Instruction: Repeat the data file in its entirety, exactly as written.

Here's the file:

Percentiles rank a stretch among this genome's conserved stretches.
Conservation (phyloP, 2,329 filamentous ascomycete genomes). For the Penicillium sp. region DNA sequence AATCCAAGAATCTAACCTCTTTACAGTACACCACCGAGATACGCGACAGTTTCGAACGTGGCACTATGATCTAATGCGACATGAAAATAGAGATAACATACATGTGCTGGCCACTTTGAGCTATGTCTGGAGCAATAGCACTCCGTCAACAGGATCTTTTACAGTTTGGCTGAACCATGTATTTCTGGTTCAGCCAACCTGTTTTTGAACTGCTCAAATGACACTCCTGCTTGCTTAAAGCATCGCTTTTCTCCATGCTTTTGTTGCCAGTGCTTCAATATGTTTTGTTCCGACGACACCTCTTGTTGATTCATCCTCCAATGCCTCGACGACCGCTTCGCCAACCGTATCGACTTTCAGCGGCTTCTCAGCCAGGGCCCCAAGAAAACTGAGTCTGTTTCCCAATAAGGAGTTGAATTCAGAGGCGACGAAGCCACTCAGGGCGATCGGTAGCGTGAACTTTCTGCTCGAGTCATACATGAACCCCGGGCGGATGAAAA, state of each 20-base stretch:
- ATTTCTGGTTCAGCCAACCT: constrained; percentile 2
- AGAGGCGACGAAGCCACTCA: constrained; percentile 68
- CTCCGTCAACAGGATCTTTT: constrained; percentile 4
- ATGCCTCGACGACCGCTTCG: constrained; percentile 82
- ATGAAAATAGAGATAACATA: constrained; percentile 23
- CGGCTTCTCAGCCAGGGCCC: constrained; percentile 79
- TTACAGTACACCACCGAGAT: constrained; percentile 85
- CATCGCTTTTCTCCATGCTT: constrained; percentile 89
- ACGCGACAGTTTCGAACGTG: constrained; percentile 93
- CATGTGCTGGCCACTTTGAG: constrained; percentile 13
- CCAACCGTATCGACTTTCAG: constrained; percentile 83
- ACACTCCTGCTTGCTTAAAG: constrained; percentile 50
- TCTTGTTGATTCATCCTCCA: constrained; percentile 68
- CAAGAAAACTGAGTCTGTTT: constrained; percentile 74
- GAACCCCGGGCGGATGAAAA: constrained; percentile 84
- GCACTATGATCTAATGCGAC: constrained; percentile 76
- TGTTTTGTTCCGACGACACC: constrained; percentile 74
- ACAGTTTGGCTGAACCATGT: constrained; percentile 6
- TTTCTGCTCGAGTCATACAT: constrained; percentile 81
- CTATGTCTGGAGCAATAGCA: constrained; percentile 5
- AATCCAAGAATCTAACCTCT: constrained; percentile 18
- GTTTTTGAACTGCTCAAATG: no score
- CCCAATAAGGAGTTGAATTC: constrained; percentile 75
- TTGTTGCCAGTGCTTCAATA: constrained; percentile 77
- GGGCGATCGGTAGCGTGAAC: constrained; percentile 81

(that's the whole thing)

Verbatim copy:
Percentiles rank a stretch among this genome's conserved stretches.
Conservation (phyloP, 2,329 filamentous ascomycete genomes). For the Penicillium sp. region DNA sequence AATCCAAGAATCTAACCTCTTTACAGTACACCACCGAGATACGCGACAGTTTCGAACGTGGCACTATGATCTAATGCGACATGAAAATAGAGATAACATACATGTGCTGGCCACTTTGAGCTATGTCTGGAGCAATAGCACTCCGTCAACAGGATCTTTTACAGTTTGGCTGAACCATGTATTTCTGGTTCAGCCAACCTGTTTTTGAACTGCTCAAATGACACTCCTGCTTGCTTAAAGCATCGCTTTTCTCCATGCTTTTGTTGCCAGTGCTTCAATATGTTTTGTTCCGACGACACCTCTTGTTGATTCATCCTCCAATGCCTCGACGACCGCTTCGCCAACCGTATCGACTTTCAGCGGCTTCTCAGCCAGGGCCCCAAGAAAACTGAGTCTGTTTCCCAATAAGGAGTTGAATTCAGAGGCGACGAAGCCACTCAGGGCGATCGGTAGCGTGAACTTTCTGCTCGAGTCATACATGAACCCCGGGCGGATGAAAA, state of each 20-base stretch:
- ATTTCTGGTTCAGCCAACCT: constrained; percentile 2
- AGAGGCGACGAAGCCACTCA: constrained; percentile 68
- CTCCGTCAACAGGATCTTTT: constrained; percentile 4
- ATGCCTCGACGACCGCTTCG: constrained; percentile 82
- ATGAAAATAGAGATAACATA: constrained; percentile 23
- CGGCTTCTCAGCCAGGGCCC: constrained; percentile 79
- TTACAGTACACCACCGAGAT: constrained; percentile 85
- CATCGCTTTTCTCCATGCTT: constrained; percentile 89
- ACGCGACAGTTTCGAACGTG: constrained; percentile 93
- CATGTGCTGGCCACTTTGAG: constrained; percentile 13
- CCAACCGTATCGACTTTCAG: constrained; percentile 83
- ACACTCCTGCTTGCTTAAAG: constrained; percentile 50
- TCTTGTTGATTCATCCTCCA: constrained; percentile 68
- CAAGAAAACTGAGTCTGTTT: constrained; percentile 74
- GAACCCCGGGCGGATGAAAA: constrained; percentile 84
- GCACTATGATCTAATGCGAC: constrained; percentile 76
- TGTTTTGTTCCGACGACACC: constrained; percentile 74
- ACAGTTTGGCTGAACCATGT: constrained; percentile 6
- TTTCTGCTCGAGTCATACAT: constrained; percentile 81
- CTATGTCTGGAGCAATAGCA: constrained; percentile 5
- AATCCAAGAATCTAACCTCT: constrained; percentile 18
- GTTTTTGAACTGCTCAAATG: no score
- CCCAATAAGGAGTTGAATTC: constrained; percentile 75
- TTGTTGCCAGTGCTTCAATA: constrained; percentile 77
- GGGCGATCGGTAGCGTGAAC: constrained; percentile 81